This introduction presents an overview of the key concepts discussed in the subsequent chapters of this book. The book considers the 'new political history' by way of a comparison with earlier 'realist' analyses of the party, which explained its historical development with almost exclusive reference to the social nature of the electorate. It looks at one of the assumptions underpinning the concept: Labour's supposed isolation from the rest of European social democracy. The book considers the shifting political projects of the New Left in relation to its developing analysis of the Labour Party over the last forty years. It analyses Ross McKibbin's approach to the relationship which roots the evolution of the Labour Party, and the limits to its growth. This approach is analysed in the consciousness and cultures of organized labour in the first decades of the twentieth century.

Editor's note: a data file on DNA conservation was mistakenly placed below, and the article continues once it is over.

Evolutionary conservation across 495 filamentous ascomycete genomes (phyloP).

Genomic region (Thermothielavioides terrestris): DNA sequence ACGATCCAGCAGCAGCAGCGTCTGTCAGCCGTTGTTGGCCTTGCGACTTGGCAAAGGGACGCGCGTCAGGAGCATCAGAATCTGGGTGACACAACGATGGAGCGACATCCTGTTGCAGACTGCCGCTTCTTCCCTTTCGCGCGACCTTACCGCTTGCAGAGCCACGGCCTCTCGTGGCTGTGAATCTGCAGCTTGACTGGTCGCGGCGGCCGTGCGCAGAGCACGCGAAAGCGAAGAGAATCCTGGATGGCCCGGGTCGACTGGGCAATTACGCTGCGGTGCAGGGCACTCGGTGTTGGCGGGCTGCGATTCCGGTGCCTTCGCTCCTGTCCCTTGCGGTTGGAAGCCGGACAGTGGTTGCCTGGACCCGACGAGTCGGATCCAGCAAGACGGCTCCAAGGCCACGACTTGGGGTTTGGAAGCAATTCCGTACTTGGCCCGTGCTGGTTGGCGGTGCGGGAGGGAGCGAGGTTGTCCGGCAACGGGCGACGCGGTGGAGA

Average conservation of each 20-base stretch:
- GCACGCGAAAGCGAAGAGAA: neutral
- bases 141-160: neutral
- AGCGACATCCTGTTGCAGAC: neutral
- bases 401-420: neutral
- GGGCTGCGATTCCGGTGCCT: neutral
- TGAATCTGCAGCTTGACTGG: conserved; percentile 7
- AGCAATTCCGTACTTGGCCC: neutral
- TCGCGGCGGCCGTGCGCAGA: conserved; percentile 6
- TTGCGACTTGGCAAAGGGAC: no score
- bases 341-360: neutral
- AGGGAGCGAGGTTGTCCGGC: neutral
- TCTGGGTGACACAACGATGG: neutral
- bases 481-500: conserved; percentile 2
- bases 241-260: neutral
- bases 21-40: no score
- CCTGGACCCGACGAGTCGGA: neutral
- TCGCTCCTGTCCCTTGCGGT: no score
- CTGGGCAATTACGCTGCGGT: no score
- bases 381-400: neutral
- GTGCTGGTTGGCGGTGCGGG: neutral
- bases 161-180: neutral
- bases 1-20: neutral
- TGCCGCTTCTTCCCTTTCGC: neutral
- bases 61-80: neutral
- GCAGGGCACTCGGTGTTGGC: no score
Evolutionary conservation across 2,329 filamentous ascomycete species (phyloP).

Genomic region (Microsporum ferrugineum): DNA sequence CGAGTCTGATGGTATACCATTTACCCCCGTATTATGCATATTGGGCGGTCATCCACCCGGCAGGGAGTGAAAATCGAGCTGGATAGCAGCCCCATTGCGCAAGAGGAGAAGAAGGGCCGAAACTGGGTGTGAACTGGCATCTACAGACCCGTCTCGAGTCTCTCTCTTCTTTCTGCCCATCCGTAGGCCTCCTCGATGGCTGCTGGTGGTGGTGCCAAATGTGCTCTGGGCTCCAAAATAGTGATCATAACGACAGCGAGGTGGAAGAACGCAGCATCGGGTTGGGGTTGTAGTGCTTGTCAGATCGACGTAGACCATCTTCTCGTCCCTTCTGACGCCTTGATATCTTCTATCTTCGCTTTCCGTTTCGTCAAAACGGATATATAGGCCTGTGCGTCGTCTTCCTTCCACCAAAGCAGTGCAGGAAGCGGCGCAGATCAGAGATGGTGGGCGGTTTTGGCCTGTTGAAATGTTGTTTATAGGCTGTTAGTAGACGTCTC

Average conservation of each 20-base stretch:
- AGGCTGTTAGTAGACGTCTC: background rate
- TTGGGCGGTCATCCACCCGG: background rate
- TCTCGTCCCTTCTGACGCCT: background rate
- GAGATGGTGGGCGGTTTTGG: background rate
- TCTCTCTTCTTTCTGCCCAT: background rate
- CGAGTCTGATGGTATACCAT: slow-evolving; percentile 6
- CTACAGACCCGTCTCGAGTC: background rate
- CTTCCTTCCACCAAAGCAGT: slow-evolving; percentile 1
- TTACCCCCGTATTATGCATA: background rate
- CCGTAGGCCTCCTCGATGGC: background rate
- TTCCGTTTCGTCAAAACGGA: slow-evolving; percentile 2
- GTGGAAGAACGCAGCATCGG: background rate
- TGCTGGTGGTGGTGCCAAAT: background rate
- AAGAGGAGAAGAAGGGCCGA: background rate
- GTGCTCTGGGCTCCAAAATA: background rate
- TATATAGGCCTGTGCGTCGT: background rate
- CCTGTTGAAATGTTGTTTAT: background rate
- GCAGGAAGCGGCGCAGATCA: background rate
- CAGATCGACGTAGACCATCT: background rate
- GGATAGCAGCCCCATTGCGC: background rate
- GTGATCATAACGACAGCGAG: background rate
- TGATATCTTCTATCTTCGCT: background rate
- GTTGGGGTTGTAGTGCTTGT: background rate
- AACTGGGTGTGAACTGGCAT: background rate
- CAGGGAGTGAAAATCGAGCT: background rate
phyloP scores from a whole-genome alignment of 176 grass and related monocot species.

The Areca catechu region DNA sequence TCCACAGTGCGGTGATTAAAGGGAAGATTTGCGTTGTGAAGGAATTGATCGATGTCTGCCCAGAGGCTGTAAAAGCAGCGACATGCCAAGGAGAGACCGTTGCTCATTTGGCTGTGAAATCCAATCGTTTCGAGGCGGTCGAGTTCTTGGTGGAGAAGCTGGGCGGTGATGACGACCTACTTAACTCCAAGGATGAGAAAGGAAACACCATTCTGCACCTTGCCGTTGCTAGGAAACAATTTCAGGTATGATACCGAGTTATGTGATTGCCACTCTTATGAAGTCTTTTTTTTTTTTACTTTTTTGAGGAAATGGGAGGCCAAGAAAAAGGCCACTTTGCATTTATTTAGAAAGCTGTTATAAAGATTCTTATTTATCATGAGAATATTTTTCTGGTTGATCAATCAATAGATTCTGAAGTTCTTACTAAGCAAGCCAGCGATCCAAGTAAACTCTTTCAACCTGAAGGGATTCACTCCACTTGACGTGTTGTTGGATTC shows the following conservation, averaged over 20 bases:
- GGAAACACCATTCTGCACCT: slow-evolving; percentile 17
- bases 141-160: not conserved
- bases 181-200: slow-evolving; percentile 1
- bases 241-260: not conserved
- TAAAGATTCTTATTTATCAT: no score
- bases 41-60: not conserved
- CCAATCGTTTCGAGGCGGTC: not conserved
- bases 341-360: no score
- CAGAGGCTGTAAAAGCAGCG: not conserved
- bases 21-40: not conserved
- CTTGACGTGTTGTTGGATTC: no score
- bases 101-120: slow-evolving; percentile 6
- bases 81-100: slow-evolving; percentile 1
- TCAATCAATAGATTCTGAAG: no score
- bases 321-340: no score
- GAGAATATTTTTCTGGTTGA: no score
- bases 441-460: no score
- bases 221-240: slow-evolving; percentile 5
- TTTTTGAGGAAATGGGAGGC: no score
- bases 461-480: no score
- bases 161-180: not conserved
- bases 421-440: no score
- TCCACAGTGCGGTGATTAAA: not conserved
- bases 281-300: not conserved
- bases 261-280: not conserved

This book considers the underlying causes of the end of social democracy's golden age. It argues that the cross-national trend in social democratic parties since the 1970s has been towards an accommodation with neo-liberalism and a corresponding dilution of traditional social democratic commitments. The book looks at the impact of the change in economic conditions on social democracy in general, before examining the specific cases of Germany, Sweden and Australia. It examines the ideological crisis that engulfed social democracy. The book also looks at the post-1970 development of social policy, its fiscal implications and economic consequences in three European countries. It considers the evolution of the Spanish Socialist Workers' Party (PSOE) from its re-emergence as a significant political force during the 1970s until the present day under José Luis Rodríguez Zapatero. The book also examines the evolution of the Swedish model in conjunction with social democratic reformism and the party's relations to the union movement. It explores the latest debate about what the German Social Democratic Party (SPD) stands for. The SPD became the role model for programmatic modernisation for the European centre-left. The book considers how British socialist and social democratic thought from the late nineteenth century to the present has treated the objective of helping people to fulfil their potential, talents and ambitions. It aims to contribute to a broader conversation about the future of social democracy by considering ways in which the political thought of 'third way' social democracy might be radicalised for the twenty-first century.